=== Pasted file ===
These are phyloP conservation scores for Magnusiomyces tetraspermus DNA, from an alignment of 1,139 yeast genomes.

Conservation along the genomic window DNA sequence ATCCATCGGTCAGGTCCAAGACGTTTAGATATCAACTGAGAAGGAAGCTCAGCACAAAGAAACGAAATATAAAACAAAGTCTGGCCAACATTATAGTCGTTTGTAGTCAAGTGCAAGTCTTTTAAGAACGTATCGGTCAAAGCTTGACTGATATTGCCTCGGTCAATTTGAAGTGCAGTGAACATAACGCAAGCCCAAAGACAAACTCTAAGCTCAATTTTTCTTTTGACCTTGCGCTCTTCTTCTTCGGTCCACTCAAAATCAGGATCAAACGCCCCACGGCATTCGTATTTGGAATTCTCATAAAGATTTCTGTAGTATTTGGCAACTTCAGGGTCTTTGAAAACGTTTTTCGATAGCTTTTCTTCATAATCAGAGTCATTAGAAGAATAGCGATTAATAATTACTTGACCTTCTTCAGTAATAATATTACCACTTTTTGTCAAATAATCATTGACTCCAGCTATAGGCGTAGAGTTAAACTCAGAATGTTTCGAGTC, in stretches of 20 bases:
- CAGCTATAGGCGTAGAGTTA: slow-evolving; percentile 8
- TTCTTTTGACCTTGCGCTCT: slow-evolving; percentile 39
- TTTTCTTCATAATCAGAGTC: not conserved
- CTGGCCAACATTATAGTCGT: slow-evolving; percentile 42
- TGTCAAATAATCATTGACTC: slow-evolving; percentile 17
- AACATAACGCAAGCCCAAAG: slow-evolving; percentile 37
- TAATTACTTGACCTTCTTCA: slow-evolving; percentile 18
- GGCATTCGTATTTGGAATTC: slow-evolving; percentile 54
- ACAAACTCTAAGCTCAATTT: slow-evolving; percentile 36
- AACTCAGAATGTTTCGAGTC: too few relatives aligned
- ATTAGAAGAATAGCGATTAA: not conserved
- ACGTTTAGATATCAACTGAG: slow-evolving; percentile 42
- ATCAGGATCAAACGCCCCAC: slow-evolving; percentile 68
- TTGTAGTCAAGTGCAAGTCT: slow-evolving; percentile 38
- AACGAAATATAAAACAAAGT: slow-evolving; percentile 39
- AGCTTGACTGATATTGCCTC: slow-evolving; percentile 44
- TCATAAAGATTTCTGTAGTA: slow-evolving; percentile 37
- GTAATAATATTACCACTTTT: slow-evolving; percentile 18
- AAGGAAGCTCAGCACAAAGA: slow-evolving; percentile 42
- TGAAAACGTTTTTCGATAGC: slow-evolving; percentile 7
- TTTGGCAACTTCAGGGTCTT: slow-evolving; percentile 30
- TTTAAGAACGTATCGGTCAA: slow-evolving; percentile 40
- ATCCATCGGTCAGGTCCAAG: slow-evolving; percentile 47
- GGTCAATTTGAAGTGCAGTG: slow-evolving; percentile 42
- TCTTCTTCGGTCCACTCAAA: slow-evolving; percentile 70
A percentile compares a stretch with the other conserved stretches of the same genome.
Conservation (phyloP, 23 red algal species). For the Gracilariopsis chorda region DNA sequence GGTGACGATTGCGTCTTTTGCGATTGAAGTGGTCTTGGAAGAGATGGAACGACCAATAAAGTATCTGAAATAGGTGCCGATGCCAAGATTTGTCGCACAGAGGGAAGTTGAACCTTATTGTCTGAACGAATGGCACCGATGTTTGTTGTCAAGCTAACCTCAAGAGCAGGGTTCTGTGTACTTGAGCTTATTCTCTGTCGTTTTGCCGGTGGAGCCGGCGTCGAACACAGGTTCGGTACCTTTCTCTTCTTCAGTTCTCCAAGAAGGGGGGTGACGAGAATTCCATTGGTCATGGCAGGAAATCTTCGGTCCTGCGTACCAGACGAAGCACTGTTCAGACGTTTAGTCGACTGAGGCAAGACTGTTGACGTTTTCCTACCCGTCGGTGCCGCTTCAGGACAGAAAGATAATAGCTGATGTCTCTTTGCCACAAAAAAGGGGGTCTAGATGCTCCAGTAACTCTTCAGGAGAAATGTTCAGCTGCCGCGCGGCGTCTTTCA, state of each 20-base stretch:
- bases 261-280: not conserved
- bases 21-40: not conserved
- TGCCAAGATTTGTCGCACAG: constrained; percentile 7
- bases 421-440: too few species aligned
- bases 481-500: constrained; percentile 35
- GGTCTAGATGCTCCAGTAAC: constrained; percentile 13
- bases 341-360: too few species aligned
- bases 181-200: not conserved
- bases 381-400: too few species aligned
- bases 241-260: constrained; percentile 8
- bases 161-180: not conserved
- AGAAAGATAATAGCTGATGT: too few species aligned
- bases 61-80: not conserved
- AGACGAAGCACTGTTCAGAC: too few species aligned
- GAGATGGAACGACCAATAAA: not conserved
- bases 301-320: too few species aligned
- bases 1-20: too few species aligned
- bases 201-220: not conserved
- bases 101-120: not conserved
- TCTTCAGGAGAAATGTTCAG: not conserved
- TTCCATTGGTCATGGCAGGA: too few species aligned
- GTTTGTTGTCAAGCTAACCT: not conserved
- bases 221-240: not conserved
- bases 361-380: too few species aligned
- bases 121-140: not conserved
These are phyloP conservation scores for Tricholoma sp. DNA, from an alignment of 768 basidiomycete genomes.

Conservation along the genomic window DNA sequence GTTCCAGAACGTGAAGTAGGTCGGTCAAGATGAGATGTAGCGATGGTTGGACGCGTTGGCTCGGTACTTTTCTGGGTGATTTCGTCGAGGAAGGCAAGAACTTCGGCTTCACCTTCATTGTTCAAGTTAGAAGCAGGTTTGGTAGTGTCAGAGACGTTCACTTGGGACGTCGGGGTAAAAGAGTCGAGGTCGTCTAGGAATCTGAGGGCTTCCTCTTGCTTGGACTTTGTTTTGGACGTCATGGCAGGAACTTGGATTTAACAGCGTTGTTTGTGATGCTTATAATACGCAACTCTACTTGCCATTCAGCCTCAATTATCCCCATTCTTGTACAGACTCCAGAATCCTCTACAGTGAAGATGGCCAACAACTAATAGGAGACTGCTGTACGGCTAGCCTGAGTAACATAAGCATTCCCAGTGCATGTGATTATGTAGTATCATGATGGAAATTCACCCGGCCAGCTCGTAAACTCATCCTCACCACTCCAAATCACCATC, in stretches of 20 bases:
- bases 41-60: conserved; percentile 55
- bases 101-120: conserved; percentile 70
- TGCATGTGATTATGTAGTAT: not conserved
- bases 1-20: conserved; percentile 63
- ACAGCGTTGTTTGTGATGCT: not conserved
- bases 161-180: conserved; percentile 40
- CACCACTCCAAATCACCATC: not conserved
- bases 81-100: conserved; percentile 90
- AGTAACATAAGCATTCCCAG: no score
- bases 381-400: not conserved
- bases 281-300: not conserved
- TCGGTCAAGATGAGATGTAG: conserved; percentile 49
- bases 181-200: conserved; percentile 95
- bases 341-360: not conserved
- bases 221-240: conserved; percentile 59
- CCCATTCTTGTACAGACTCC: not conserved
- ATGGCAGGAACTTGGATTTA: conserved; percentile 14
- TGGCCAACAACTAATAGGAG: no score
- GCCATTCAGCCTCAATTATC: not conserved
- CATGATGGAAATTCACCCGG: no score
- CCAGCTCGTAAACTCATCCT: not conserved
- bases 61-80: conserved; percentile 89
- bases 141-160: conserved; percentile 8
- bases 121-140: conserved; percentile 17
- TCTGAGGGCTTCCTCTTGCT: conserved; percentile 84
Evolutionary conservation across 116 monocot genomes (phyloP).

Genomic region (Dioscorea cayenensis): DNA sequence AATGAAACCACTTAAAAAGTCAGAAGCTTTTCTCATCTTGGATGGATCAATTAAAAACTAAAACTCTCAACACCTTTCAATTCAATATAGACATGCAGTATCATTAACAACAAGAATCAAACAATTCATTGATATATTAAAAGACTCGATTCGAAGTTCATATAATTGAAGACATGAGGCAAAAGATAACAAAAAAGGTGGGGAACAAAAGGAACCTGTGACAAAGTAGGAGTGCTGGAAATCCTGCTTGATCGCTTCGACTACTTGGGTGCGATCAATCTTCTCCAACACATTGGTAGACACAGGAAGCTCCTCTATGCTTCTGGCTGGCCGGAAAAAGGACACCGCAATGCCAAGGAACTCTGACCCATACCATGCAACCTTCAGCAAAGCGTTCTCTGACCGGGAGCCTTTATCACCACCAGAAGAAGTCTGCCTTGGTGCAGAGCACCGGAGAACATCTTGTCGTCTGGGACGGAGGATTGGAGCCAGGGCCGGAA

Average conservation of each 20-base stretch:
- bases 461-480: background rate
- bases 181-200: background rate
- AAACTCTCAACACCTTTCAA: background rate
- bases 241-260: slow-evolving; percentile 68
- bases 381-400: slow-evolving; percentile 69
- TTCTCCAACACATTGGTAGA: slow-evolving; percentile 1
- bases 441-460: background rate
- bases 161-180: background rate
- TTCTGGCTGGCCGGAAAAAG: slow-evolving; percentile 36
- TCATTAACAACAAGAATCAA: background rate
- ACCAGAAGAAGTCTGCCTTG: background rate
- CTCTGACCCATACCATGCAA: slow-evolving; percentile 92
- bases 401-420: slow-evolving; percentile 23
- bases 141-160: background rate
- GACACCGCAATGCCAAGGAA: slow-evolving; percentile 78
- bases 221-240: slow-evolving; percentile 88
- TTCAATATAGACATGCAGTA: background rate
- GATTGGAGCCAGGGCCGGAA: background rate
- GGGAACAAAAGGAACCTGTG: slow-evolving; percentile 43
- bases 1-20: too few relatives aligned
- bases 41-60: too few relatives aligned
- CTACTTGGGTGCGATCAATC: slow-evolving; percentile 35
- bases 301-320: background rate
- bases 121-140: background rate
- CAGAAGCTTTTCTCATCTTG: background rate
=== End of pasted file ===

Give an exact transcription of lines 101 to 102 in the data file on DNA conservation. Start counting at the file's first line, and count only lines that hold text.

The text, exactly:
- TTCAATATAGACATGCAGTA: background rate
- GATTGGAGCCAGGGCCGGAA: background rate